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Cardiff Council considers clean air zone to improve air quality

congestion, traffic, queue of vehicles.

Cardiff Council has agreed to conduct a feasibility study to determine if a clean air zone (CAZ) is needed in the city.

The move follows legal direction from the Welsh Government, which agreed to take action to tackle illegal levels of air pollution in the country at a hearing at the High Court recently.

The Cardiff Council report states that "poor air quality is now considered the largest environmental risk to public health in the UK", and that there is "clear scientific evidence" linking exposure to pollution to reduced life expectancy.

Cabinet Member for Strategic Planning and Transport, Cllr Caro Wild said: "The latest figures from Public Health Wales suggest that the number of deaths per year that can be attributed to poor air quality has increased to over 225 across Cardiff and the Vale of Glamorgan, so improving the air we breathe has now become a matter of life or death.

" Welsh Government has now directed us to carry out a clean air feasibility study which will identify the issues in Cardiff.

“We already know that our transport system needs to change and in our recently published Green Paper on Transport and Clean Air we started a conversation with the people of Cardiff about a range of ambitious, but achievable possibilities, that could change the way we move around Cardiff.

"A clean air zone is something we might very well need to consider if, as we have been directed, we are to deliver compliance with legal limits for air quality in the shortest possible time.”

Cllr Wild said that CAZs have proven to be “an effective way of reducing air pollution” in cities across the world, but admitted that they all look slightly different.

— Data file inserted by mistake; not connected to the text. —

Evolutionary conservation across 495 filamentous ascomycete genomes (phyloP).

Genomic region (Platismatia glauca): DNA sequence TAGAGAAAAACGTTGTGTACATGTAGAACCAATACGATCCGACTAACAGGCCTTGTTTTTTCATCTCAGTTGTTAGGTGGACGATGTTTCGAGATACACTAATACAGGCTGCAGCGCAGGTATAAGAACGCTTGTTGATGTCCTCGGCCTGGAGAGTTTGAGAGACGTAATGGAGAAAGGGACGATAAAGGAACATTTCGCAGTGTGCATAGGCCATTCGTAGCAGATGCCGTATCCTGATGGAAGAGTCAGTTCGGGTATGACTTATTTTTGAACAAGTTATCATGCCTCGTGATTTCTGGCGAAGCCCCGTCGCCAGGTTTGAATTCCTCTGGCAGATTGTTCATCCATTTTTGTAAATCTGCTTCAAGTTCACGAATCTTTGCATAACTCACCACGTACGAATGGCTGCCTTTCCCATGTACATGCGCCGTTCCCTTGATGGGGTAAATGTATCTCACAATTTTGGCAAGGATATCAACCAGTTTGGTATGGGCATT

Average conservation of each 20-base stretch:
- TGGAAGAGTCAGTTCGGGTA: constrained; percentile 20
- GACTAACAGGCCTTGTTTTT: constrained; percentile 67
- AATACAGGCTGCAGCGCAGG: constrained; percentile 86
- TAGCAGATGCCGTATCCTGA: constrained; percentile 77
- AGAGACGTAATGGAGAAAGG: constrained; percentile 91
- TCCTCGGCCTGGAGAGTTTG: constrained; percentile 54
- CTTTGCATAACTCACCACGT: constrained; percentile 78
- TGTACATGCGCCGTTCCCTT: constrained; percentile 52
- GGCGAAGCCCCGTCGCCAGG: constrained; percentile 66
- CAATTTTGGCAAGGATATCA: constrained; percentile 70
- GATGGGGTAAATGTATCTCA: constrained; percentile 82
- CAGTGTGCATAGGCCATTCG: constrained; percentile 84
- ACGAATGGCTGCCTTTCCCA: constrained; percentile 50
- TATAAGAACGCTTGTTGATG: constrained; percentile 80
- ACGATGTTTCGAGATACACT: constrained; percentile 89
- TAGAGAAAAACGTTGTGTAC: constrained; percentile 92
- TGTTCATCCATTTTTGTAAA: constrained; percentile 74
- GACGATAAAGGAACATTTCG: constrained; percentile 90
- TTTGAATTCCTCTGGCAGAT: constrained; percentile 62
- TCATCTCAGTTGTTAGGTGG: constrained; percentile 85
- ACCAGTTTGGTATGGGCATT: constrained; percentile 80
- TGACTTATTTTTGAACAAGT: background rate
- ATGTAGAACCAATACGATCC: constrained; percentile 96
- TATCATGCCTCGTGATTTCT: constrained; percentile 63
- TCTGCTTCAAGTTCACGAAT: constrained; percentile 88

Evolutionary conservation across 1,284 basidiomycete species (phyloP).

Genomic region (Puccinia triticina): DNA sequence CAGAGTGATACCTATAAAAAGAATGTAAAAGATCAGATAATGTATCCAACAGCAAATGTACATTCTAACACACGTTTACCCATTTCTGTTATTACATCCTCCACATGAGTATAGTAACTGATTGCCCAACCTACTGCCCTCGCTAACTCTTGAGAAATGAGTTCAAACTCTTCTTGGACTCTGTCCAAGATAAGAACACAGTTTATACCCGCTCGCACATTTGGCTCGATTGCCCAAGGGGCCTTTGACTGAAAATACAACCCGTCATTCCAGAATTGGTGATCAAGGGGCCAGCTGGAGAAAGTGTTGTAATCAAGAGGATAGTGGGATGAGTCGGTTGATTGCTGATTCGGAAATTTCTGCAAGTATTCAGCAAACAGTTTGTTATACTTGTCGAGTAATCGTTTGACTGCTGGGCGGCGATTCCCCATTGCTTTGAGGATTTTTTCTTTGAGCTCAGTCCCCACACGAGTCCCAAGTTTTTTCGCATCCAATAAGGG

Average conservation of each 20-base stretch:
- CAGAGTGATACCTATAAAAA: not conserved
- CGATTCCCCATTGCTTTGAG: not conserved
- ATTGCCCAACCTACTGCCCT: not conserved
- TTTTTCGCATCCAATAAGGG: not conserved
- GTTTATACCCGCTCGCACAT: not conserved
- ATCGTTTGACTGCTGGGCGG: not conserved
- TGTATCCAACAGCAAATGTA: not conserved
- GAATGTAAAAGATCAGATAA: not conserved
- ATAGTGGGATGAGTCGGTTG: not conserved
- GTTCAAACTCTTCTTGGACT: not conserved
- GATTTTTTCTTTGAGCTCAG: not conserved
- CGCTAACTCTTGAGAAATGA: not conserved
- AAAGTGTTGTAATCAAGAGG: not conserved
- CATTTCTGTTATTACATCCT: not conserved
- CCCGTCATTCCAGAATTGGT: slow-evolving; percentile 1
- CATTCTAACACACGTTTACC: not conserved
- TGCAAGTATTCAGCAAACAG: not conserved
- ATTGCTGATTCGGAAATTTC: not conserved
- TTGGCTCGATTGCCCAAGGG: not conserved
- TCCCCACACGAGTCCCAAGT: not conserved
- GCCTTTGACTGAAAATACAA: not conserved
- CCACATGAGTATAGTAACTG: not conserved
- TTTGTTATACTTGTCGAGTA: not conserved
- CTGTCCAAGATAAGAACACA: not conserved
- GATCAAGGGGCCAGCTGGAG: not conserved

Some, he said, such as those in Stuttgart and Berlin ban the most polluting vehicles, whereas London have introduced a Toxicity Charge which targets the most polluting vehicles with a charge. 

"What is important to us is to have a conversation with the people of Cardiff about how changes might affect them, so we can try and ensure fairness and equality is central to decision making,” he said.

“We would urge people to join in the conversation around our green paper and have their voices heard." 

The legal direction received from Welsh Government means that by June 30 2019, Cardiff Council must identify options for delivering compliance with legal limits for nitrogen dioxide in the shortest possible time.

The council has launched a green paper on clean air in the city and is urging residents to take part in the conversation about the big ideas that could shape the future of Cardiff's transport system and the way the city could look and feel in the future.

The Transport & Clean Air Green Paper is available to view on www.cardiff.gov.uk/transportgreenpaper. The consultation closes on July 1.

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